• Between Q2 2013 and Q2 2014 gross fixed capital formation rose by 9.1%.
• The trade deficit increased by £0.2bn between Q1 and Q2 2014 – exports fell by 0.4% and imports by 0.3%.

 What do they mean?

We know that the UK economy has been performing better than previously thought; the drop in output was smaller during the downturn (still the worst since records began in 1948) and its rise steeper in the recovery (still relatively slow). But what are the implications of this?

 

The revisions are not trend-breaking and should not fundamentally alter the macroeconomic picture. For certain, UK citizens did not wake up this morning with more money in their pockets neither is the recovery sufficiently more balanced nor the deficit narrower.

By and large, what these revisions mean are that the supply capacity of the economy was less damaged by the recession than initially expected. This should imply a smaller output gap and could account for part of the labour ‘productivity puzzle’. With employment figures (and hours worked) unchanged, higher output should translate to better productivity figures. Still, output per hour in Q1 2014 remains 16% compared to the previous estimate of 19% below its projected path had the pre-recession growth rate been maintained. This shows that the revisions do little to explain the 'puzzle'.

The most direct implication of these revisions is for the BoE’s interest rate decision. A stronger recovery and less spare capacity could raise the momentum for a hike in November. However, key indicators of spare capacity – inflation and wages – remain subdued, meaning that the revisions do not substantially affect inputs to the interest rate decision.

 Is it all good news?  

There is a potential downside to the revisions too. In terms of fiscal policy, the fact that the deficit has remained so hefty despite stronger underlying growth is worrying. If robust GDP growth has failed to narrow the deficit this could suggest that the structural element of the deficit is deeper or that the composition of GDP growth is problematic.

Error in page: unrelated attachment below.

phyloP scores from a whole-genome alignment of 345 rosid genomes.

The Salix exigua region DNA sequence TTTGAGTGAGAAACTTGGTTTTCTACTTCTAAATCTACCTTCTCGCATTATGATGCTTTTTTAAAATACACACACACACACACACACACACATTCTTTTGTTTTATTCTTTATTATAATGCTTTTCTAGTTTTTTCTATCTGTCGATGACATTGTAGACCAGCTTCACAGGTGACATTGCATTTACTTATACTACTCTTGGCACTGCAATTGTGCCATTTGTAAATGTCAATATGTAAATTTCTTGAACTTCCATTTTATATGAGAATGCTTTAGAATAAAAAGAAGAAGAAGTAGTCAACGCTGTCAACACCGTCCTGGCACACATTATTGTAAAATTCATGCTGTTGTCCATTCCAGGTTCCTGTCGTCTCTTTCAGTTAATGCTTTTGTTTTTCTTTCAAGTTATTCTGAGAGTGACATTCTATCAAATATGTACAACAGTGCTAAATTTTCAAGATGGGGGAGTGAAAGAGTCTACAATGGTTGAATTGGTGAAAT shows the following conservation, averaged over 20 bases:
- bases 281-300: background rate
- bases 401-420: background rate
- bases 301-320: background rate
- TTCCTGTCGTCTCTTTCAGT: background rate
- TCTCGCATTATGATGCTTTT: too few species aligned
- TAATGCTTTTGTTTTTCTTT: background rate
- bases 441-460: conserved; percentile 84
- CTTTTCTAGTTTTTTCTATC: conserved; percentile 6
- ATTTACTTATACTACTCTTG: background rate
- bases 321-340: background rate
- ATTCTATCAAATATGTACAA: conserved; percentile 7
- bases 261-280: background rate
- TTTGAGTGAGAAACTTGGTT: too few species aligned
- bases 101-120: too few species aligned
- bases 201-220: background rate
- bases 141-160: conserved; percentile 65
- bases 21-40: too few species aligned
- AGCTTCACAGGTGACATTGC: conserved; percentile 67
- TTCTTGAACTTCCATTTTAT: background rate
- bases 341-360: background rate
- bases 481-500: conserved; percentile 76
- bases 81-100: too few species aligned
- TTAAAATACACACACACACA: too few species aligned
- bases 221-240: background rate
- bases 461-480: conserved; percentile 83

The latter brings to mind the rebalancing argument – the composition of growth has until recently been heavily tilted on the consumption side. In this respect, perhaps the most encouraging aspect of this release is the positive figures on investment – up 9.1% in the last quarter.

Investment is crucial for rebalancing and so is manufacturing. Manufacturing output grew by 0.5% from Q1 to Q2 2014 providing the largest upward contribution to production growth – in line with EEF expectations. This failed to boost exports however, which fell by 0.5% widening the trade deficit by a further £2bn on quarter.

Rebalancing the economy is still some way off and the upward revisions on GDP should not cause complacency. Public finances remain precarious, wages are flat lining, exports are struggling and so is productivity. These economic facts should be enough to occupy the agendas of policy-makers in the run up to the General election.

 

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Growth | Trade

#cpc14 Guest Blog: Priti Patel, Exchequer Secretary to the Treasury

Guest Blog September 29, 2014 08:45

Priti Patel MP is Exchequer Secretary to the Treasury

 

The Conservatives came to power in 2010 with an economy on the rocks. The country had just been through the longest and deepest recession it has faced since the war, and years of inefficient and ineffective spending meant the deficit was at a record peacetime high. As the departing Chief Secretary to the Treasury put it: there was ‘no money left’.

That is why straight away we made a realistic assessment of the state the country was in, and set about our long-term economic plan to turn Britain around. By reducing the deficit, cutting income tax, creating more jobs, capping welfare, and delivering the best schools and skills for young people we had a clear path set out to build a stronger, healthier economy.